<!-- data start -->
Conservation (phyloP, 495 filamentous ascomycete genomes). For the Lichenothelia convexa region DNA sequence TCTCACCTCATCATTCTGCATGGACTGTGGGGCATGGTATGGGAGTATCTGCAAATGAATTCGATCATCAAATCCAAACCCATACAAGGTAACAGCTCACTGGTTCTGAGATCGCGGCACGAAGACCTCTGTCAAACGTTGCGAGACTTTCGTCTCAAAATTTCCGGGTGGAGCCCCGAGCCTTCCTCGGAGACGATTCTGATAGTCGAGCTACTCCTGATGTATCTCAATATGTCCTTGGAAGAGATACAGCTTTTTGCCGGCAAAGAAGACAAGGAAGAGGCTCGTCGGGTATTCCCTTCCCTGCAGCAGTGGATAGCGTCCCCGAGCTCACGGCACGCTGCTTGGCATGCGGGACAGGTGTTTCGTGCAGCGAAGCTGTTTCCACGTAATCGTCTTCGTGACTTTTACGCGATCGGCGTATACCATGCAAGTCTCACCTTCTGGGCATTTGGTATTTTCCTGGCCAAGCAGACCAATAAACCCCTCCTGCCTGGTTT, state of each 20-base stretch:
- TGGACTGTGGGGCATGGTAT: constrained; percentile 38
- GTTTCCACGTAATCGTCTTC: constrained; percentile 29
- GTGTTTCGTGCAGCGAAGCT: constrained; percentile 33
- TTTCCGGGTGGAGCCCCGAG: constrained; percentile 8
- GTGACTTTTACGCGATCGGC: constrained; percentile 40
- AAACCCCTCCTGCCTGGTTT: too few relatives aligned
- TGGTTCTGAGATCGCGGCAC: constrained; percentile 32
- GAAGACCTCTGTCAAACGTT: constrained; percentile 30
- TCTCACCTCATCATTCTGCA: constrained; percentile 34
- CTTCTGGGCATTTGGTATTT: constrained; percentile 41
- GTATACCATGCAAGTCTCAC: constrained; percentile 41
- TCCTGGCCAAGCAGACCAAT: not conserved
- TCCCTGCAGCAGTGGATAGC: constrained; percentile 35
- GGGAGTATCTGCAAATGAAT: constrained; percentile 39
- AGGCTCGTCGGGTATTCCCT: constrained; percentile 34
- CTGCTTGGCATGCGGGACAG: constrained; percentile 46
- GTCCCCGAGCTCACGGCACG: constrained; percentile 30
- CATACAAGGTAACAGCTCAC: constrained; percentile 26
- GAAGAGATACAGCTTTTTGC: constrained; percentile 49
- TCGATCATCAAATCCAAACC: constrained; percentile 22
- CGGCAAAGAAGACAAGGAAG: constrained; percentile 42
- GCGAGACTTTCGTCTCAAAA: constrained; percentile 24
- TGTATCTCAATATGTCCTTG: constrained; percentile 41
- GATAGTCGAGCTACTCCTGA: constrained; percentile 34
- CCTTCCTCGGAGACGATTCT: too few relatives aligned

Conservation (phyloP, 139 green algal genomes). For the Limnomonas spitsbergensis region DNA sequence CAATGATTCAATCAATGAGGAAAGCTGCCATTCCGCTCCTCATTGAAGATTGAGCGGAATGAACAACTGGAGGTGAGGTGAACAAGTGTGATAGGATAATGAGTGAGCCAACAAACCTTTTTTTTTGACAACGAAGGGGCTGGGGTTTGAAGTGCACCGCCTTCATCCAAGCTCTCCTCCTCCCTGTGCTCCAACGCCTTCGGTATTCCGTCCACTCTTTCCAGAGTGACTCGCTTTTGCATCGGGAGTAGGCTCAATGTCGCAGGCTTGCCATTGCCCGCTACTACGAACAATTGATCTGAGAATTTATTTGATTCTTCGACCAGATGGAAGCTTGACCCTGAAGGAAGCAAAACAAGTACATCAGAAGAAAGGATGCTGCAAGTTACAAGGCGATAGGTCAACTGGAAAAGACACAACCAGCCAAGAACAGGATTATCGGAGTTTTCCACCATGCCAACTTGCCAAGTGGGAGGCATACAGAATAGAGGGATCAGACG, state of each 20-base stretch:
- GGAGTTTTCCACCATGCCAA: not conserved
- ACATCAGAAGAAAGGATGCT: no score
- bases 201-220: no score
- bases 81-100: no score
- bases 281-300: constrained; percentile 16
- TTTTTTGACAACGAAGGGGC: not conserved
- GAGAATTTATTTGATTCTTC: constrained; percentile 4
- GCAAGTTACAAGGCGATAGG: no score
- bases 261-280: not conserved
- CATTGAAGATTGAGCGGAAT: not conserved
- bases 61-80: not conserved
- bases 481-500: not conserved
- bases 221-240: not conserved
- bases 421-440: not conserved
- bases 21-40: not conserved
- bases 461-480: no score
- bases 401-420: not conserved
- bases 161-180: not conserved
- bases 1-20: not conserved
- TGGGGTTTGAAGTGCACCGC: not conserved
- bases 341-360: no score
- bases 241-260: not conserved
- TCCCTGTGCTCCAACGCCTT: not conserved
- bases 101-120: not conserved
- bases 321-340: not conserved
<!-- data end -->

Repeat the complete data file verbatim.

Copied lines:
Conservation (phyloP, 495 filamentous ascomycete genomes). For the Lichenothelia convexa region DNA sequence TCTCACCTCATCATTCTGCATGGACTGTGGGGCATGGTATGGGAGTATCTGCAAATGAATTCGATCATCAAATCCAAACCCATACAAGGTAACAGCTCACTGGTTCTGAGATCGCGGCACGAAGACCTCTGTCAAACGTTGCGAGACTTTCGTCTCAAAATTTCCGGGTGGAGCCCCGAGCCTTCCTCGGAGACGATTCTGATAGTCGAGCTACTCCTGATGTATCTCAATATGTCCTTGGAAGAGATACAGCTTTTTGCCGGCAAAGAAGACAAGGAAGAGGCTCGTCGGGTATTCCCTTCCCTGCAGCAGTGGATAGCGTCCCCGAGCTCACGGCACGCTGCTTGGCATGCGGGACAGGTGTTTCGTGCAGCGAAGCTGTTTCCACGTAATCGTCTTCGTGACTTTTACGCGATCGGCGTATACCATGCAAGTCTCACCTTCTGGGCATTTGGTATTTTCCTGGCCAAGCAGACCAATAAACCCCTCCTGCCTGGTTT, state of each 20-base stretch:
- TGGACTGTGGGGCATGGTAT: constrained; percentile 38
- GTTTCCACGTAATCGTCTTC: constrained; percentile 29
- GTGTTTCGTGCAGCGAAGCT: constrained; percentile 33
- TTTCCGGGTGGAGCCCCGAG: constrained; percentile 8
- GTGACTTTTACGCGATCGGC: constrained; percentile 40
- AAACCCCTCCTGCCTGGTTT: too few relatives aligned
- TGGTTCTGAGATCGCGGCAC: constrained; percentile 32
- GAAGACCTCTGTCAAACGTT: constrained; percentile 30
- TCTCACCTCATCATTCTGCA: constrained; percentile 34
- CTTCTGGGCATTTGGTATTT: constrained; percentile 41
- GTATACCATGCAAGTCTCAC: constrained; percentile 41
- TCCTGGCCAAGCAGACCAAT: not conserved
- TCCCTGCAGCAGTGGATAGC: constrained; percentile 35
- GGGAGTATCTGCAAATGAAT: constrained; percentile 39
- AGGCTCGTCGGGTATTCCCT: constrained; percentile 34
- CTGCTTGGCATGCGGGACAG: constrained; percentile 46
- GTCCCCGAGCTCACGGCACG: constrained; percentile 30
- CATACAAGGTAACAGCTCAC: constrained; percentile 26
- GAAGAGATACAGCTTTTTGC: constrained; percentile 49
- TCGATCATCAAATCCAAACC: constrained; percentile 22
- CGGCAAAGAAGACAAGGAAG: constrained; percentile 42
- GCGAGACTTTCGTCTCAAAA: constrained; percentile 24
- TGTATCTCAATATGTCCTTG: constrained; percentile 41
- GATAGTCGAGCTACTCCTGA: constrained; percentile 34
- CCTTCCTCGGAGACGATTCT: too few relatives aligned

Conservation (phyloP, 139 green algal genomes). For the Limnomonas spitsbergensis region DNA sequence CAATGATTCAATCAATGAGGAAAGCTGCCATTCCGCTCCTCATTGAAGATTGAGCGGAATGAACAACTGGAGGTGAGGTGAACAAGTGTGATAGGATAATGAGTGAGCCAACAAACCTTTTTTTTTGACAACGAAGGGGCTGGGGTTTGAAGTGCACCGCCTTCATCCAAGCTCTCCTCCTCCCTGTGCTCCAACGCCTTCGGTATTCCGTCCACTCTTTCCAGAGTGACTCGCTTTTGCATCGGGAGTAGGCTCAATGTCGCAGGCTTGCCATTGCCCGCTACTACGAACAATTGATCTGAGAATTTATTTGATTCTTCGACCAGATGGAAGCTTGACCCTGAAGGAAGCAAAACAAGTACATCAGAAGAAAGGATGCTGCAAGTTACAAGGCGATAGGTCAACTGGAAAAGACACAACCAGCCAAGAACAGGATTATCGGAGTTTTCCACCATGCCAACTTGCCAAGTGGGAGGCATACAGAATAGAGGGATCAGACG, state of each 20-base stretch:
- GGAGTTTTCCACCATGCCAA: not conserved
- ACATCAGAAGAAAGGATGCT: no score
- bases 201-220: no score
- bases 81-100: no score
- bases 281-300: constrained; percentile 16
- TTTTTTGACAACGAAGGGGC: not conserved
- GAGAATTTATTTGATTCTTC: constrained; percentile 4
- GCAAGTTACAAGGCGATAGG: no score
- bases 261-280: not conserved
- CATTGAAGATTGAGCGGAAT: not conserved
- bases 61-80: not conserved
- bases 481-500: not conserved
- bases 221-240: not conserved
- bases 421-440: not conserved
- bases 21-40: not conserved
- bases 461-480: no score
- bases 401-420: not conserved
- bases 161-180: not conserved
- bases 1-20: not conserved
- TGGGGTTTGAAGTGCACCGC: not conserved
- bases 341-360: no score
- bases 241-260: not conserved
- TCCCTGTGCTCCAACGCCTT: not conserved
- bases 101-120: not conserved
- bases 321-340: not conserved